Shanghai’s new Free Trade Zone (FTZ) could prove to be a game changer for China’s carefully managed economy and free up the yuan in unprecedented ways. But so far Hong Kong, for which many speculate the FTZ could pose a competitive threat, is feeling secure in its position as one of the foremost global financial centers and the world's gateway to the mainland.

The FTZ, rather than being a competitor for Hong Kong, could instead provide more business for the special administrative region (ADR).

Hong Kong has been a beneficiary of preferential economic policies in comparison with mainland China since its 1997 handover from the United Kingdom, and acted as China’s designated global offshore yuan center. The Shanghai FTZ, which promises a more open and streamlined environment for foreign firms to do business in China, could become a second Hong Kong. However, experts don’t think that's bad news for Hong Kong at all, Reuters reported Monday.

“Shanghai’s rise means that the international trading pie in the yuan only gets bigger and Hong Kong’s share will grow in absolute terms,” said Robert Minikin, a strategist at Standard Chartered Bank in Hong Kong.

The FTZ is expected to relax policies for a number of service sectors, including banking, which has been Hong Kong’s stronghold in Asia. However, far-reaching reforms like a more convertible yuan and liberalized interest rates could take time. In the short term, Hong Kong is unlikely to be adversely affected, officials from the ADR believe.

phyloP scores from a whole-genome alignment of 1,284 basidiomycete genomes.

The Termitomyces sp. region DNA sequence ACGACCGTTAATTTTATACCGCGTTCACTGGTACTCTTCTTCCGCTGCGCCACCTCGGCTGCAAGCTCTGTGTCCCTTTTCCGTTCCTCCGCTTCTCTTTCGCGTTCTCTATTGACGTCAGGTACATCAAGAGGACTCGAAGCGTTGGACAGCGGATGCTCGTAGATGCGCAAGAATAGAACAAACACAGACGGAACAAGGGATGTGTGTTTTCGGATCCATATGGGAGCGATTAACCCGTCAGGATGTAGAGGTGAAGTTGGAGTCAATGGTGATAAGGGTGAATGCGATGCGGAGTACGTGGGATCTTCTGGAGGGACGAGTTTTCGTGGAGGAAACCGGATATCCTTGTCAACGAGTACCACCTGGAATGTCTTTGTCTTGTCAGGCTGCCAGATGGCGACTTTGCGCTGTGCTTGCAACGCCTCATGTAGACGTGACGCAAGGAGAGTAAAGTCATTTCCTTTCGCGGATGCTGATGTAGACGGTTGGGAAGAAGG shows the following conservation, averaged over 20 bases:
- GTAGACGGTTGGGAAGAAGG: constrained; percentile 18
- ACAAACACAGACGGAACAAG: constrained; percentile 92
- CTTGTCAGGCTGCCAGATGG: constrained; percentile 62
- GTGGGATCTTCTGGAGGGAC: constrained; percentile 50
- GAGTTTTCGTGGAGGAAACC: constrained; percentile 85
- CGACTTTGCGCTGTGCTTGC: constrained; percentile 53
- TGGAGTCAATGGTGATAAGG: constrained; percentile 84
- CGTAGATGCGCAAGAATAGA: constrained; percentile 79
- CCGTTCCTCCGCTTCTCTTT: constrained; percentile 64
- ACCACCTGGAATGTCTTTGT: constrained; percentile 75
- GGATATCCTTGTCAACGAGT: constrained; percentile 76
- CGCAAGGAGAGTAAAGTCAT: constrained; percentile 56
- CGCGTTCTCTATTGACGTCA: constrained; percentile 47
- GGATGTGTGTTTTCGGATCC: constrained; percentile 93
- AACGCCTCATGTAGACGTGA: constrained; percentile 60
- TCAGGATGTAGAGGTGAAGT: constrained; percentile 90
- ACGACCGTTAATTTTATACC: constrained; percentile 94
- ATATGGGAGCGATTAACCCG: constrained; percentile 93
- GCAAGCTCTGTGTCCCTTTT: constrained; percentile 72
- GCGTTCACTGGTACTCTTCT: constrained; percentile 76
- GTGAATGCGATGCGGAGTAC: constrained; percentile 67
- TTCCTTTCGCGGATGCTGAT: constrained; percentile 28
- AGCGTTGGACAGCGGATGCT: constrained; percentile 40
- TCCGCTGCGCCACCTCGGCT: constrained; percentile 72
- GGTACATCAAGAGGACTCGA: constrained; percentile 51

"We’re not looking at Chinese cities as [competition], rather we see Chinese cities as customers of HK," Chan Ka-Keung, secretary of Hong Kong Special ADR Financial Services & Treasury, said, according to CCTV, China’s state media.

But in the longer term, Hong Kong will need to face international competition from Shanghai as well as financial centers like New York and London, and will need to foster its own strengths and specialties instead of worrying about Shanghai, said Sung Yun-wing, director of the Hong Kong Shanghai Development Institute, according to the Agence France-Presse (AFP).

For example, the FTZ will force Hong Kong to look closely at the competitiveness of its financial services sector as costs skyrocket and its business from the mainland slows, as well as the pricing of its financial services.

"We don't mind being expensive, but we have to provide value for money," said Nicholas Kwan, research director for Hong Kong's Trade Development Council, according to Reuters.

The Shanghai FTZ will not be finished until 2020, giving Hong Kong more than a decade to consolidate and press ahead in its advantage. But it will definitely need to be proactive.

"I think it's clear Hong Kong will face pressure of competition from Shanghai," Shen Minggao, Citibank's chief economist for Greater China, told the AFP. "Hong Kong should take advantage that it has been the first mover in China's financial sector. If it doesn't do that, it will be waiting for Shanghai to catch up and let Hong Kong be marginalized."